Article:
DAMIAN GILETTO/The News Journal

His plan also would allocate nearly half of the money to prevent future foreclosures, create affordable housing and provide down-payment assistance to homeowners willing to purchase homes in low-income areas.

The Joint Finance Committee is expected to consider Denn’s proposal Feb. 5. The plan has already been criticized by some for focusing too heavily on Wilmington and not enough on foreclosure victims.

Ted Kittila, the Republican candidate who lost to Denn in November and a Wilmington corporate lawyer, said the monies should not be spent on programs that don’t help homeowners.

Denn wants his office to help homeowners receive the assistance they deserve, but Denn said his latest proposal is about repairing damage to the financial markets harmed by residential mortgage-backed securities, not the harm done to individual homeowners.

“That’s why so much of this is going to the larger economic issues,” Denn said.

Several groups have been working with home owners were foreclosed on following the financial crisis. 1/22/15

Dryden went door-to-door in Legislative Hall in Dover two weeks ago to ask lawmakers to support an alternative to Denn’s plan – a victim’s compensation fund and services for homeowners who lost their homes. She is lobbying for the money to go to her agency to start one-stop victim resource centers in each county that would help people erase foreclosure scars on their record and receive support.

Families like the Browns also feel angry that the money has been doled out to other causes. They say a victim’s compensation fund or services could help replenish their depleted retirement savings account and send their two youngest children to college.

“We’re talking to you,” she said to The News Journal, “hoping maybe they won’t forget us. We have a house – God supplies our needs. But what about those who don’t?”

Michelle, who asked that her real name not be used, credits her good fortune to a state-funded mortgage counseling program and Bank of America’s willingness to modify her mortgage payments twice.

Michelle purchased a $140,000 two-bedroom Newark ranch home in June 2010. But after about two years, she fell behind on her $900-a-month mortgage payments. She needed a costly auto repair and her $600-a-quarter propane heating bill was cutting into the little money she had.

Bank of America reduced her interest rate by 1 percent, but she was soon again on the brink of foreclosure. With help from a housing counselor with First State Community Action Agency in New Castle, she was able to negotiate face to face with the bank’s attorneys and was approved for a second modification. The foreclosure was dropped last month.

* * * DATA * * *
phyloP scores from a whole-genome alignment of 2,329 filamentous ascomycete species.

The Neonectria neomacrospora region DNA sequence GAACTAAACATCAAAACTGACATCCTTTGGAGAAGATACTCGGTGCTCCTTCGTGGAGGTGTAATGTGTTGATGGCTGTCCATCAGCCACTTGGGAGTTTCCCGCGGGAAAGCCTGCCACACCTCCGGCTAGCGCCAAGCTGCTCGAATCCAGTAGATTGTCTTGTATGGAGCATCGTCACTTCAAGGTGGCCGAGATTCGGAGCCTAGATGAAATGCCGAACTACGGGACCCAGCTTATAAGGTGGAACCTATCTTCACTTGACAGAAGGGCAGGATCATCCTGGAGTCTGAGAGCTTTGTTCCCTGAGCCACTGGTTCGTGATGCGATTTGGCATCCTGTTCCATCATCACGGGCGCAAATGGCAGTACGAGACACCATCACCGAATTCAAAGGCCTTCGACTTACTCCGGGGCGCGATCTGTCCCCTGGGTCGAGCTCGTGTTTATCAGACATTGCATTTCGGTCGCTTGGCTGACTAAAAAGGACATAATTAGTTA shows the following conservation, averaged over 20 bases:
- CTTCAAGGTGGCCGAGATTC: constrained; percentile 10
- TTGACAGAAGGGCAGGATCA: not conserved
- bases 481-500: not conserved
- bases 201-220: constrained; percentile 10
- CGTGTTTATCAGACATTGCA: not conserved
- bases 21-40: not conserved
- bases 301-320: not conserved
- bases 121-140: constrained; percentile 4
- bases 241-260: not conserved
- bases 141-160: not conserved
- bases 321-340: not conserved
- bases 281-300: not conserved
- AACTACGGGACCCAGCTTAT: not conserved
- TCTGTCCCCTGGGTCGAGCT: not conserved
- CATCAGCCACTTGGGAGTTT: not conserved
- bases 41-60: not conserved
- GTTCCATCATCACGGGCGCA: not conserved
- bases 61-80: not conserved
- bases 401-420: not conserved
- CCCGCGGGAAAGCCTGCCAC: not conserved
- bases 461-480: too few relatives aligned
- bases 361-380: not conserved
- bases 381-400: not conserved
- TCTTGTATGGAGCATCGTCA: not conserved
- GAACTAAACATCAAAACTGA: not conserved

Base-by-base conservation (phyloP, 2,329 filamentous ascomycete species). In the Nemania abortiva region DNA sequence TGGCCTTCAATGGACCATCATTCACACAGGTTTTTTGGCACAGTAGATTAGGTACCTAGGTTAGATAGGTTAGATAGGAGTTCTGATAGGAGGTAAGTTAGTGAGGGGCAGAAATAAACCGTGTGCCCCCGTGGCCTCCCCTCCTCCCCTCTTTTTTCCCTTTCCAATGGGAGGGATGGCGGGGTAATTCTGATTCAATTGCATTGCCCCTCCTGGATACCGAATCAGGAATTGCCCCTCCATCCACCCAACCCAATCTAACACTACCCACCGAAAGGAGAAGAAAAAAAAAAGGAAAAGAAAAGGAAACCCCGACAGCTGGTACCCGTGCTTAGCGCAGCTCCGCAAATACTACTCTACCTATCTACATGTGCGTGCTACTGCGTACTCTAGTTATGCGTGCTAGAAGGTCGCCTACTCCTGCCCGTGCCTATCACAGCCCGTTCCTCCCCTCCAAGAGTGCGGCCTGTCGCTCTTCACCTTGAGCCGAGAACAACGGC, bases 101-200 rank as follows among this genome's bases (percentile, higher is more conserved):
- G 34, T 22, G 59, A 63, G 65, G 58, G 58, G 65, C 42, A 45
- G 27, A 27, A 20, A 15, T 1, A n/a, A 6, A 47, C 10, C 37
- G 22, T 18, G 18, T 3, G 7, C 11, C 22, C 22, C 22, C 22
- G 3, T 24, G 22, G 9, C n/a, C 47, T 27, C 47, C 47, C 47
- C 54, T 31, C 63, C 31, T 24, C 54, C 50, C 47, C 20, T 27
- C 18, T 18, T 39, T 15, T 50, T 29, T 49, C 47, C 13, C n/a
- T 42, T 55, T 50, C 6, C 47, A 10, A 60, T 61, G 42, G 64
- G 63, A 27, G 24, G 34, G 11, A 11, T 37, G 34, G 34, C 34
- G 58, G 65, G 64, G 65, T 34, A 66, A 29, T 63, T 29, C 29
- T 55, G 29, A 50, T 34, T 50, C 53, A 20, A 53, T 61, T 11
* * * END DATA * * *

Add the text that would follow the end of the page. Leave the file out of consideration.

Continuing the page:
Programs such as these are available throughout the state for struggling homeowners. The Delaware State Housing Authority has received money, and would receive more under Denn’s proposal, to support nonprofit legal services that assisted homeowners going through foreclosure and direct financial support through the Delaware Emergency Mortgage Assistance Program.

From the time the money arrived in October 2012 through the end of last September, DSHA has assisted 107 homeowners through the mortgage assistance program, according to DSHA spokeswoman Christina Hardin.

DSHA has also used its money to support housing counseling agencies, such as the one Michelle benefited from. More than 850 cases were resolved through the Performance Based Mortgage Default Counseling Program, according to data supplied by Hardin.

A mediation forum started in 2010 by Biden to give homeowners a chance to meet with lenders, has also helped some. In the first 18 months, the program processed more than 1,300 residential foreclosure filings. The result was that 56 percent of eligible homeowners actively participated in the foreclosure mediation conferences scheduled for them, and of those, 73 percent either reached a non-foreclosure resolution with their lender or remained engaged in negotiations.

These types of programs are meant to shore up the future and create a better situation for current homeowners, but do little to remedy the past for the Browns and others, Rashmi Rangan, director of the nonprofit Delaware Community Reinvestment Action Council, said. She does not expect much of the settlement money to reach the accounts of those most harmed by the mortgage nastiness.

“It is unjust,” she said. “They have never done anything for those who lost everything.”

And frankly, Rangan said, officials really don’t know where many of those injured most by the crisis have landed. That doesn’t mean they couldn’t be found – and she believes every effort should be made to do so.

“To me, it would be an awesome relief if there was an agency devoted to finding these homeowners,” she said, “and working with them to provide everything they might need. We have an obligation to find these homeowners and do everything we can.”